HPV and Oral Cancer:
Bad News and Good News
San Clemente Dentist offers info on Oral Cancer
Scientists figured out a while back that Human Papilloma Virus HPV was finding its way into the mouths and throats of humans of both genders during oral sex, and was responsible for a rather striking uptick in the amount of oral and pharyngeal (throat) cancer. They advised that everyone reduce the number of partners, reduce the frequency of this activity, and/or get a prescription for Gardasil or another HPV vaccine.
San Clemente Dentist Dr. Eric Johnson discusses Oral Cancer
>>> View all Dr. Johnson Dental Info video clips
Topics Addressed in this video: HPV, Oral Cancer, periodontal disease, Human Papilloma Virus, HPV infection, Pharyngeal Cancer, mouth injury, Throat Cancer
HPV-18 and HPV-16 have been shown to cause oral cancer, and have been shown to enter the oral cavity during sexual activity. Smokers who catch HPV in this way are significantly more vulnerable to oral cancer than they would be "just" from smoking, as well.
Statistically, the chances of HPV-related oral or pharyngeal cancer go up with every sexual partner you have, with the variety of undertakings you perform with those partners, with drug use, and with having periodontal disease for any length of time after catching oral HPV. Furthermore, even having cancer and 'beating' it doesn't reduce your chances of a recurrence if you don't change your lifestyle to fit.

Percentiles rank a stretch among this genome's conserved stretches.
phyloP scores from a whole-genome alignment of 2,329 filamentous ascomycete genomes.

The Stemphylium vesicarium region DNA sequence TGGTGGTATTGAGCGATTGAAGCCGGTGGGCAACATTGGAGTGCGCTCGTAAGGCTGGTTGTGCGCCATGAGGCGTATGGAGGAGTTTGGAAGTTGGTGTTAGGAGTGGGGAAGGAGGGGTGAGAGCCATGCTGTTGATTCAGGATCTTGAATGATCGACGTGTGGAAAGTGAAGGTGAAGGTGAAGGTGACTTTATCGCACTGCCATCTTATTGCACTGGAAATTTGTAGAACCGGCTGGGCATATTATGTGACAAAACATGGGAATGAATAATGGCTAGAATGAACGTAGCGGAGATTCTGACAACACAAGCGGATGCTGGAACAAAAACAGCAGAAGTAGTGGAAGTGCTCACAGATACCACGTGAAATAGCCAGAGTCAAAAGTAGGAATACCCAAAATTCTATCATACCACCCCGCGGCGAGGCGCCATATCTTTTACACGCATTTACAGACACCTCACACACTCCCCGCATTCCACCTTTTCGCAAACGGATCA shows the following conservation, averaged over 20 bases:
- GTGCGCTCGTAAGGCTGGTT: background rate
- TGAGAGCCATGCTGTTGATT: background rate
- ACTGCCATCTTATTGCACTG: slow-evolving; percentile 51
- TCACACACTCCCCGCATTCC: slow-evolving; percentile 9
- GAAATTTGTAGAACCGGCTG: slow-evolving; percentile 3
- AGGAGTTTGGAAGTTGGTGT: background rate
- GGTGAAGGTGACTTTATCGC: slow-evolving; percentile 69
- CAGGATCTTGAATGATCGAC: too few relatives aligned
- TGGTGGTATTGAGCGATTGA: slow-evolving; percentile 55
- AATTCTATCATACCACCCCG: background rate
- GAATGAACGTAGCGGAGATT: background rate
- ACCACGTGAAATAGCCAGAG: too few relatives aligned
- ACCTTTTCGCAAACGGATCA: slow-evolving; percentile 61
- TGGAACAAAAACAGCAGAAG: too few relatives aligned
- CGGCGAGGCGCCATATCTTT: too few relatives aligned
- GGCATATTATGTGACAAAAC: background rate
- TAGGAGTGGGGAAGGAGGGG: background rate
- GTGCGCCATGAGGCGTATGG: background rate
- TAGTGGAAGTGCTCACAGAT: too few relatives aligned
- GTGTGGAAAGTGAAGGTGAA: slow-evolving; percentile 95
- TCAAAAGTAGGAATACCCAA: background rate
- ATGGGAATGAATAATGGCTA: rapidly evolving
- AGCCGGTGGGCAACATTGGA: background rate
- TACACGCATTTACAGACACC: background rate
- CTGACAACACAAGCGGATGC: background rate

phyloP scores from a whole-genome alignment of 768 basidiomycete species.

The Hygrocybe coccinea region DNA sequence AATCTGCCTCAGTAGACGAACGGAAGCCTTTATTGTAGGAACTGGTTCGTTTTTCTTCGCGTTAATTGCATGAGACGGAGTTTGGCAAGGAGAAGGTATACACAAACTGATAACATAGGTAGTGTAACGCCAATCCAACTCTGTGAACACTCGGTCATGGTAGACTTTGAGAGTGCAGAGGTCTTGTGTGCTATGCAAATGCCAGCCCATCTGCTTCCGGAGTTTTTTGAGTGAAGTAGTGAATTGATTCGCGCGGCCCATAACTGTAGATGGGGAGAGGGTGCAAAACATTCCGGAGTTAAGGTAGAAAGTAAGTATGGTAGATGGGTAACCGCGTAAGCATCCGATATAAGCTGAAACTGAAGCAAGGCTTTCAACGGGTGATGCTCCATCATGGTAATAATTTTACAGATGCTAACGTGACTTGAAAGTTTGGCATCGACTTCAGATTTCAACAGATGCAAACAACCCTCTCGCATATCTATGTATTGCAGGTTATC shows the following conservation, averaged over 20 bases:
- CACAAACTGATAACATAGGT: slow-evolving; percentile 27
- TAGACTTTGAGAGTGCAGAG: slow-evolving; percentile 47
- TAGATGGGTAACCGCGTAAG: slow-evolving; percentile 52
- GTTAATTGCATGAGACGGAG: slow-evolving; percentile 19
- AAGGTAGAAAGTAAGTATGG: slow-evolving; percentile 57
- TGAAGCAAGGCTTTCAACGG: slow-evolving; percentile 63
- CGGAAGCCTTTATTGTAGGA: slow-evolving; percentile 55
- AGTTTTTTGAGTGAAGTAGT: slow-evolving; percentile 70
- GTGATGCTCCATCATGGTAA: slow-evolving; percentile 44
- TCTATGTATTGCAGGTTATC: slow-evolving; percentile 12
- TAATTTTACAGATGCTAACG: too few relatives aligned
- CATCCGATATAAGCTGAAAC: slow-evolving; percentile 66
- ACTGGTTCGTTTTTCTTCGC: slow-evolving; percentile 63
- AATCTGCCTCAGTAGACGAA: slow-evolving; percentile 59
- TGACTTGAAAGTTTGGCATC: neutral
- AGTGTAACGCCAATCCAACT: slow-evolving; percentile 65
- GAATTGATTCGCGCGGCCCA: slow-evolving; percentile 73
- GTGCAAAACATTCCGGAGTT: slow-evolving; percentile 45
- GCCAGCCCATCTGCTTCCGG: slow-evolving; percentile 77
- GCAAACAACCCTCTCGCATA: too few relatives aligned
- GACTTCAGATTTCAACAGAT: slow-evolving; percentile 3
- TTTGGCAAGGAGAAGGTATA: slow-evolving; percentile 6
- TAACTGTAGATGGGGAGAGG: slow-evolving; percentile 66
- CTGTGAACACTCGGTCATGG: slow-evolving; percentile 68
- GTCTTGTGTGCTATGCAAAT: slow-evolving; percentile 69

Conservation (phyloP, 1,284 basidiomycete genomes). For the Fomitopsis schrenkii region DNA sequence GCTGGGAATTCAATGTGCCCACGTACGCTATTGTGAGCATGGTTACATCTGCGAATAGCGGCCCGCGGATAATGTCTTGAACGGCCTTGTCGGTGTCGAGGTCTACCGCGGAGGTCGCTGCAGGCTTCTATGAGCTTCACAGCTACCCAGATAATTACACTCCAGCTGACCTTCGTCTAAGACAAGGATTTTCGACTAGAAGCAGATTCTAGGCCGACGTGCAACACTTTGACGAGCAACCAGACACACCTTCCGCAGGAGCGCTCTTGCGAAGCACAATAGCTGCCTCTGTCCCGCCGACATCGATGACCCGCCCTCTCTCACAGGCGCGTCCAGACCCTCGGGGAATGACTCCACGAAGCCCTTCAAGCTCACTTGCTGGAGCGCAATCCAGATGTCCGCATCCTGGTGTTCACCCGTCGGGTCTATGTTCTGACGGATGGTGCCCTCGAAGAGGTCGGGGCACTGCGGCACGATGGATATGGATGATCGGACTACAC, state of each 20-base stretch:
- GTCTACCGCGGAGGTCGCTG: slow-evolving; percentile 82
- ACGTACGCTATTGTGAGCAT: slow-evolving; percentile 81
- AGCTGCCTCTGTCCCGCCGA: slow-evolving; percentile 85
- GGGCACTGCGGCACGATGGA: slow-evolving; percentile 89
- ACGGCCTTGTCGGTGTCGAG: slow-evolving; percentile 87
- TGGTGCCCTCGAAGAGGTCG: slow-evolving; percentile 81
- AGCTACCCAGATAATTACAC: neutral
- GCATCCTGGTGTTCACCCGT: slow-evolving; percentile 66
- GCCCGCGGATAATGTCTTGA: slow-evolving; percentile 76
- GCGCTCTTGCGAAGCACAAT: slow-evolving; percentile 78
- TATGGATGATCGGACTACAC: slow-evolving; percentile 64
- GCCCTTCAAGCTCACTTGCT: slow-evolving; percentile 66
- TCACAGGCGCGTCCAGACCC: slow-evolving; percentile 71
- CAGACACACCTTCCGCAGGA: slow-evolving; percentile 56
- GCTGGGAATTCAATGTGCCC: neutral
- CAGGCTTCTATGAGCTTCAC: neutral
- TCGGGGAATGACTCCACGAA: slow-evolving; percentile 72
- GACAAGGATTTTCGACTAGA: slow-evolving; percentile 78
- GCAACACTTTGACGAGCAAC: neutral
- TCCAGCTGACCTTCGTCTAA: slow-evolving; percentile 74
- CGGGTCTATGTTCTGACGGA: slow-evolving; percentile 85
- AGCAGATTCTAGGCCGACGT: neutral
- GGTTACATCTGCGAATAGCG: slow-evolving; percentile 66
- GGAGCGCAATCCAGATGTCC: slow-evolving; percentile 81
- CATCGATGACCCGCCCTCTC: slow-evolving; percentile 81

...That's the bad news....
The good news is that Dr. Angela Hong, a researcher at the University of Sydney, finished up a fairly large nearly 200-patient study of Australian oral and pharyngeal cancer sufferers. Her goal was to study the survival rates of those sufferers who were HPV positive vs. those that were HPV negative after they had been exposed to chemotherapy, radiation therapy, or surgery.
"Our study," Hong said, "found that those with [oral or pharyngeal] cancer caused by HPV had a significantly better chance of survival than those not caused by HPV... regardless of the type of treatment they had." In other words, if you have to get oral or pharyngeal cancer at some point in your lifetime, it's actually good for you if you get it because of an HPV infection. Somehow, HPV-triggered cancers are less hardy than others and respond better to treatment.
The other good news is that anyone's risk of oral cancer can be significantly reduced if they simply maintain good oral health. Cancer has a lot of potential causes, but one of the most common is when otherwise healthy cells become inflamed for a long period of time, as in periodontal disease or a recurring or un-healing injury in the mouth.
Proper attention to your brushing, flossing, and other oral health routines, coupled with regular visits to your dentist (which should include oral cancer screening!), can go a long way toward keeping the immediate risk factors of oral cancer to a minimum.
Go today and get yourself tested for oral HPV it's a simple swab test. And if you know you have it, you have a responsibility not just to yourself, but to your sexual partner(s) as well. Keep your mouth in good health, because the other option could be a long, expensive, and painful visit with cancer.